Firstly I would like to say Happy Christmas Eve from all of us at Technutty! So earlier in the week I decided to treat myself and buy a Nintendo 3DS XL. I’d wanted one for awhile and finally decided it was about time to get one. I haven’t owned a Nintendo product since my poor worn out Gameboy Advance, its shocking I know. The Nintendo 3DS XL was released in Europe in July this year and is the big brother to the previous 3DS, boasting an impressive 90% larger screen size. After searching the internet for hours to try to find the best deal I found that Gamestation/Game had the best deal, so the next day I went down to my local store in town and bought myself a shiny new Nintendo 3DS XL. You can expect to pay roughly £160 – £200 for these consoles which comes into the same price range of both PS3 slim and Xbox 360 Elite. As I already have an Xbox 360 it was a clear choice to get the 3DS XL but with it being this expensive at the moment I can expect a lot of people to opt for the other consoles instead.

Several places I looked had the console for around £200 but I managed to find a bundle for £169.99 which came with “Super Mario 3D Land” already installed on it ready to play and that extra £30 saving allowed me to get an extra game as well. I would highly advice trying to do this also as it allows you to get way more for your money. In regards to “Super Mario 3D Land” I will be doing a review of the game later in the week, but as a brief note this game is incredibly good.

Super-Mario-3D-LandThe first thing I noticed when I opened the box was how small it was, I then realised that there is no AC Adapter included with the console. Thankfully i had read up about the product beforehand and bought a charger separately. I can imagine a lot of frustrated parents and upset kids this Christmas when they realised they won’t be able to charge their new 3DS. It is a mystery to me why Nintendo did not think to include this essential item with their consoles, but I guess this problem can be simply fixed by buying one at the same time as the console, even if it will set you back another tenner. However previous 3DS chargers are compatible with the XL which means that anyone simply upgrading the old to new model, you will simply be able to plug in your old charger. After this dilemma was sorted I was finally able to open the packaging and get to my 3DS. The console itself is a quite a bit bigger than its predecessor but this is primarily down to the fact its screen is a whopping 90% bigger.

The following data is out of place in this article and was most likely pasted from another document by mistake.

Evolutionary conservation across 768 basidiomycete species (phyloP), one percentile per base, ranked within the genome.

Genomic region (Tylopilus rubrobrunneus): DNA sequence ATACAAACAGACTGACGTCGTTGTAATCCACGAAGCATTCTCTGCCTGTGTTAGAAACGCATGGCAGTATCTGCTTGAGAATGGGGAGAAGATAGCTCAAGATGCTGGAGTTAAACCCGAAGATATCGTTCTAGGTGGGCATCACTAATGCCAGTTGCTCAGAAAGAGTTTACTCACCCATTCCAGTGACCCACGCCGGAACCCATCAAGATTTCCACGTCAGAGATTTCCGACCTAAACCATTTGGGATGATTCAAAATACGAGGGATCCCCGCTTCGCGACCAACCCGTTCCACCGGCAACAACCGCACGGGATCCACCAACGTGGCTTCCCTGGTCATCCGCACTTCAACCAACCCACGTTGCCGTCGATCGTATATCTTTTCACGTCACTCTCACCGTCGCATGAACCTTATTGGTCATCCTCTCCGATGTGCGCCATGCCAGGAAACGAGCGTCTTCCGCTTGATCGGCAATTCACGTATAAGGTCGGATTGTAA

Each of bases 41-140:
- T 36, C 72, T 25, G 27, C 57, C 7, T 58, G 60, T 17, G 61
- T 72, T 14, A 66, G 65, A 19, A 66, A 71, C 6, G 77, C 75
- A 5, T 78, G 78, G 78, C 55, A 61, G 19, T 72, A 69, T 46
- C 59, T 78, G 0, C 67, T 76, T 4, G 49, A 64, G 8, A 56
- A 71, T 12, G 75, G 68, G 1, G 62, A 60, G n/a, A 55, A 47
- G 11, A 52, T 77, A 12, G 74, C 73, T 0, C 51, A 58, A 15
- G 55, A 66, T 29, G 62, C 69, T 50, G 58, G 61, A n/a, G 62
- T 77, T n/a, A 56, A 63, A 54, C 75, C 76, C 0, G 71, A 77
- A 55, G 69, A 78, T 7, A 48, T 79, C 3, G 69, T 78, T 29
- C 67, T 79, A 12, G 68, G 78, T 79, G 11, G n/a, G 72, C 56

Not much of the design of the console has changed apart from its obvious change in size. Instead of the standard glossy, metallic look that previous DS have had, the XL has opted for a matte finish which in my opinion looks much nicer in comparison. The console still utilizes the circle pad which was a great idea on Nintendo’s part as it adds a new way to play your games, giving you more freedom much like other controllers from other leading games consoles. It certainly makes games such as Mario and Zelda far easier to play than which the traditional D-Pad. It also seems more comfortable to hold for long periods of time, this may be down to the edges of the console being more rounded than its predecessor.

As I have stated several times before, the 3DS XL has an enlarged screen which is 90% larger than that of the original 3DS. This was Nintendo’s major selling point for the product and as such it is only fitting that I focus on this feature the most. The 3D is impressive, I was pessimistic at first but after seeing it for myself I can safely say that it is amazing to look at. It springs to mind the first time I watched Avatar in 3D and my amazement at how good it looked. The original 3DS was criticized for its 3D as it gave people headaches after looking at it for a while, I believe that the XL has sorted this problem as there is a larger area to look at meaning you don’t have to stare at it as hard. There is also the option to turn the 3D off if it does begin to hurt your head, there is a slider on the side of the top screen which will turn toggle the 3D on and off whenever you want. With this new screen you would expect it to require more power than other handhelds and you would be right, thankfully the XL has a larger battery and can work for up to 4 1/2 hours without needing charging which is higher than the PSP which lasts 4 hours at best.

However there does appear to be one problem with this new enlarged screen. Whilst the 3DS XL has a larger screen than the old model, Nintendo haven’t bothered to increase the pixel density leaving it exactly the same as the original. This means any individual pixel’s will be even more obvious on the bigger screen, leading to what is known as ‘Jaggies’. But after a few minutes of playing the console I had completely forgotten about this as I blissfully enjoyed seeing Mario run around in 3D.

Overall I was surprised by the 3DS XL, I haven’t been a Nintendo fan for many years as I swayed more to my Xbox 360 and PC games. But I thought it was time for a change and I am glad I did so. The Nintendo 3DS XL opens a vast range of possibilities to the gaming industry, with franchises such as Kingdom Hearts and Resident Evil working their way on to the handheld device. The 3DS XL seems to be far superior than its predecessor and at only a fraction more expensive at that. If you are looking for a handheld console this Christmas than this is my recommendation, with lots of amazing titles being released in 2013. With an enlarged screen and a brand new design this is the Nintendo handheld of choice.

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